Such was the scene in Victorian Britain. The convulsive climate of nineteenth-century England has been chronicled by a number of recent studies, including David Hempton’s Evangelical Disenchantment: Nine Portraits of Faith and Doubt; Timothy Larsen’s diptych, Contested Christianity and Crisis of Doubt; and Tristram Hunt’s underappreciated, Building Jerusalem: The Rise and Fall of the Victorian City.1 But what’s intriguing is the fact that this contested epoch can read like a chronicle of our own “postmodern” moment. This is why I’m convinced that we can get a wide-angle take on our own millennial malaise by a deeper appreciation for those Charles Taylor has described as “our Victorian contemporaries.”2
While almost any one of these threads of Victorian ferment finds contemporary analogues, of particular interest today is another wave of Protestant theologians and philosophers swimming the Tiber and returning to Rome. As Jason Byassee noted in his Christian Century piece, “Going Catholic,” over the past several years we have seen an impressive list of Anglican, Lutheran, Reformed, and even Mennonite theologians on a trail that led well past Canterbury.3 None of these moves, however, was heralded with the fanfare that accompanied Francis Beckwith’s return to Roman Catholicism in 2007. What upped the ante here was Beckwith’s specifically evangelical credentials—epitomized, at the time, by his position as President of the Evangelical Theological Society. Only the President of the American Academy of Religion joining the Assemblies of God could seem more incongruous. Not surprisingly, this move generated much discussion and hand-wringing within the cadre of conservative evangelical scholars.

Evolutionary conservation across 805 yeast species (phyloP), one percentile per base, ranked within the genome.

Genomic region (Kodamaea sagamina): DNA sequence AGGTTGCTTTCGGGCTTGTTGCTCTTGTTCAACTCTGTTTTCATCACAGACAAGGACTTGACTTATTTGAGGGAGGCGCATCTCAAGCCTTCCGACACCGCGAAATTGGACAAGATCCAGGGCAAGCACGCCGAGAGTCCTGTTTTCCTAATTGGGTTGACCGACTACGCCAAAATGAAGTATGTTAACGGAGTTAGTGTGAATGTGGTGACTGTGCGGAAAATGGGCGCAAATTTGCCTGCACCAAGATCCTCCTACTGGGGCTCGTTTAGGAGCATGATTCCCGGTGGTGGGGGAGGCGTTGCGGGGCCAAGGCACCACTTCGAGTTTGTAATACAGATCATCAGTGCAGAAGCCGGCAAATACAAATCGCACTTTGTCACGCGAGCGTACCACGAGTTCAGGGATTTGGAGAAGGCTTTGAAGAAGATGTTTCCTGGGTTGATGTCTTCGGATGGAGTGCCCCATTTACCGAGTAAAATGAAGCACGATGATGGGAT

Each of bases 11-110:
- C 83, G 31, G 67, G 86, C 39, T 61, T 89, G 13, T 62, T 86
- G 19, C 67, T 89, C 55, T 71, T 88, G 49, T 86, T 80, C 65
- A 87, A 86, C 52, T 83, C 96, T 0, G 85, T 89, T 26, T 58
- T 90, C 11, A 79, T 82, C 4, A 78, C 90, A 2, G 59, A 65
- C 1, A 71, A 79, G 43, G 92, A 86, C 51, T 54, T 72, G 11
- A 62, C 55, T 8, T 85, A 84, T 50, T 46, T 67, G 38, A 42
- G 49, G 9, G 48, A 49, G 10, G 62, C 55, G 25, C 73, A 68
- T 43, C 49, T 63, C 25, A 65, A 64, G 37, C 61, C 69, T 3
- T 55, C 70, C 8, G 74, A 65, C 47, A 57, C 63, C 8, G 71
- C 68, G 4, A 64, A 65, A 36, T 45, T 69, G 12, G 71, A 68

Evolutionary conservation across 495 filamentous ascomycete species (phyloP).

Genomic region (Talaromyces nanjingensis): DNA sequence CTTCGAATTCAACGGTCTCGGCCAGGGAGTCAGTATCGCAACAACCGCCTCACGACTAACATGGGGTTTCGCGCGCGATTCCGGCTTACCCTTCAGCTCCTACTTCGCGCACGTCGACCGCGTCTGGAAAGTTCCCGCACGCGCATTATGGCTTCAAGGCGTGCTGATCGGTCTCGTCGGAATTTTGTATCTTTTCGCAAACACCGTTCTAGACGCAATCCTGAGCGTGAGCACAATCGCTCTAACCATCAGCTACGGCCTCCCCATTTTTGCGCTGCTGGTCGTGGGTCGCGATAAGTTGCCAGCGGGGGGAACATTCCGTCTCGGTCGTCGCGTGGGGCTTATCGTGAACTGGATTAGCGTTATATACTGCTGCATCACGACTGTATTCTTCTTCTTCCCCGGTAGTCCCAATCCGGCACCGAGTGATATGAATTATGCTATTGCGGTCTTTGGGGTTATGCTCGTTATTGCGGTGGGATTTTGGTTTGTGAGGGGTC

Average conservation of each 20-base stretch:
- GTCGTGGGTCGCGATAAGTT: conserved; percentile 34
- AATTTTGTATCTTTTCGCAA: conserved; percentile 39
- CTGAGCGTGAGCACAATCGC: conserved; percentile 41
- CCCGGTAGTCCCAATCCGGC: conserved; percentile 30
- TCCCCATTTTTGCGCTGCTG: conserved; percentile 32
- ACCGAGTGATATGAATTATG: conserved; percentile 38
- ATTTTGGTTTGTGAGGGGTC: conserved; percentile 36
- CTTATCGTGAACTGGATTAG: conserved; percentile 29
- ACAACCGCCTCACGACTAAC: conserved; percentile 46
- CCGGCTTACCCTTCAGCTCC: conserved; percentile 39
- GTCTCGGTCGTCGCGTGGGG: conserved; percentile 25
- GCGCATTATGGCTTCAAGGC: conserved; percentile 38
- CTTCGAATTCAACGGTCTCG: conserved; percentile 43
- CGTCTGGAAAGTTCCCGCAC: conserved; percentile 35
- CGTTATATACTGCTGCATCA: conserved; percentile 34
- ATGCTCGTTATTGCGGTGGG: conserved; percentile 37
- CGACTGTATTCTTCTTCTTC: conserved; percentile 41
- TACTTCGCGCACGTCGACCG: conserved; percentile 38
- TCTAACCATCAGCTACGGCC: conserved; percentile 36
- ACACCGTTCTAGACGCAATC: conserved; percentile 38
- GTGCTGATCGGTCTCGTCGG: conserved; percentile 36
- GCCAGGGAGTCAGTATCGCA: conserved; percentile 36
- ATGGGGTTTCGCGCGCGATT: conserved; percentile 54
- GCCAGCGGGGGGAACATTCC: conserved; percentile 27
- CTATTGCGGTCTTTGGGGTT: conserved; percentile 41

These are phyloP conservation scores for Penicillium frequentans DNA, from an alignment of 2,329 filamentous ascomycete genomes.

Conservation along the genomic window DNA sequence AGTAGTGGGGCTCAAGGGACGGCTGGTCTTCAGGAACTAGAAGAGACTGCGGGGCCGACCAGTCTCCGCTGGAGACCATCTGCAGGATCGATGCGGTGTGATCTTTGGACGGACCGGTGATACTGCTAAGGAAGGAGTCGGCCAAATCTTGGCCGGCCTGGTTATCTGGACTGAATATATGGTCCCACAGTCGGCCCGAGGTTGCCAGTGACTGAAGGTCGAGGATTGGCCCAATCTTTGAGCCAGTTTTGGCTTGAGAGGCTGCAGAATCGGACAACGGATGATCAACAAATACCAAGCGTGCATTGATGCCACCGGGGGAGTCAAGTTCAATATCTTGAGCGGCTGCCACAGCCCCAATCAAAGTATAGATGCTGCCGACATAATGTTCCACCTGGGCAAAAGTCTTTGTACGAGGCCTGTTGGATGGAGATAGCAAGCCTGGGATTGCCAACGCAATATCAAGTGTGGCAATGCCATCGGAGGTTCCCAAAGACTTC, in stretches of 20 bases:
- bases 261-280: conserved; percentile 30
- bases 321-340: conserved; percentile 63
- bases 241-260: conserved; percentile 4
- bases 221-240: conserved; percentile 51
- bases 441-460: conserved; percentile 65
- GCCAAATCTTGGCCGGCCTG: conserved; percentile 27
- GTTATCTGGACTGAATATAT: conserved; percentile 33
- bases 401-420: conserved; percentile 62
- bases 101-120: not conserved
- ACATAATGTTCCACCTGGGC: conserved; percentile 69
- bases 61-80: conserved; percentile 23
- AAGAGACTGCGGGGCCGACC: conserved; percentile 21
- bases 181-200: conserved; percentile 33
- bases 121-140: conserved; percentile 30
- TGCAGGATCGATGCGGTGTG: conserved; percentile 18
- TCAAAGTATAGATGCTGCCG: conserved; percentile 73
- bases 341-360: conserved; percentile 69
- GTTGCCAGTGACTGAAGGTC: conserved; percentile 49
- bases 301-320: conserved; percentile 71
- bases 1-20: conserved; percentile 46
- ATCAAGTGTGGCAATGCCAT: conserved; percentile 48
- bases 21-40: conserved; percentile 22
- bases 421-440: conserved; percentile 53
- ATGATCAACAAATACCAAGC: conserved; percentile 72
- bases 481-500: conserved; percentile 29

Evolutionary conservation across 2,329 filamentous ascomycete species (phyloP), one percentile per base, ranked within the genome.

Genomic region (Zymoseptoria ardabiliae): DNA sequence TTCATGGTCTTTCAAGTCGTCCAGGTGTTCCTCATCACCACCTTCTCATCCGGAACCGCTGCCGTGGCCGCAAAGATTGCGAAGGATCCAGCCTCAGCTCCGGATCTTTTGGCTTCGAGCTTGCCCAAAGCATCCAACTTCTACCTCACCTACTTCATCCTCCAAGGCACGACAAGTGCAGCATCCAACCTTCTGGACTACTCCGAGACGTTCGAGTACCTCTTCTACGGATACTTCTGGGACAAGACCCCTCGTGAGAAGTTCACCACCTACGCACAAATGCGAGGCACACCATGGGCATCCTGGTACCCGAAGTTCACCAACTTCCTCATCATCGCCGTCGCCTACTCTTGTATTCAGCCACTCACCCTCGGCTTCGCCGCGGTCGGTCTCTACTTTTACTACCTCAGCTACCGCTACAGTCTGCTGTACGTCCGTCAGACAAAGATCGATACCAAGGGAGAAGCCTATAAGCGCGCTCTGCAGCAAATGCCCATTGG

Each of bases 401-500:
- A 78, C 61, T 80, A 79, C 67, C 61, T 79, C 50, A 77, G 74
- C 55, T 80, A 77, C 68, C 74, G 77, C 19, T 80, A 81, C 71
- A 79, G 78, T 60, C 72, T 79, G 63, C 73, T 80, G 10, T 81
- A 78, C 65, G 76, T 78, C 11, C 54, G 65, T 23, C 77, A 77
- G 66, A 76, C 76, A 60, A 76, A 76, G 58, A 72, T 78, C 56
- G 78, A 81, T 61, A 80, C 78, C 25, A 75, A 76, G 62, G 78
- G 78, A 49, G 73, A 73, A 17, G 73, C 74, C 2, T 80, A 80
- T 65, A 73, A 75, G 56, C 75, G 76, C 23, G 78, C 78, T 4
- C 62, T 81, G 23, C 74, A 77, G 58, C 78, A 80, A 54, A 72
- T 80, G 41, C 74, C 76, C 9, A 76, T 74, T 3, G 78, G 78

A chronicle and defense of his conversion (or better, return), Beckwith’s little book, Return to Rome: Confessions of an Evangelical Catholic has been hailed as—you guessed it—his own apologia pro vita sua, alluding to Cardinal Newman’s theological memoir first published in 1864. Return to Rome, however, is a long way from Newman’s classic, lacking its narrative force and literary sensibility. Indeed, Return to Rome reads less like a memoir and more like an affidavit: a litany of facts, arguments, and propositions justifying his return to Mother Church (Beckwith was a cradle Catholic) to his evangelical friends. As such, this bears the marks of Beckwith’s apologetics rather than Newman’s apologia. The genre is closer to Evidence That Demands a Verdict than The Seven Storey Mountain.4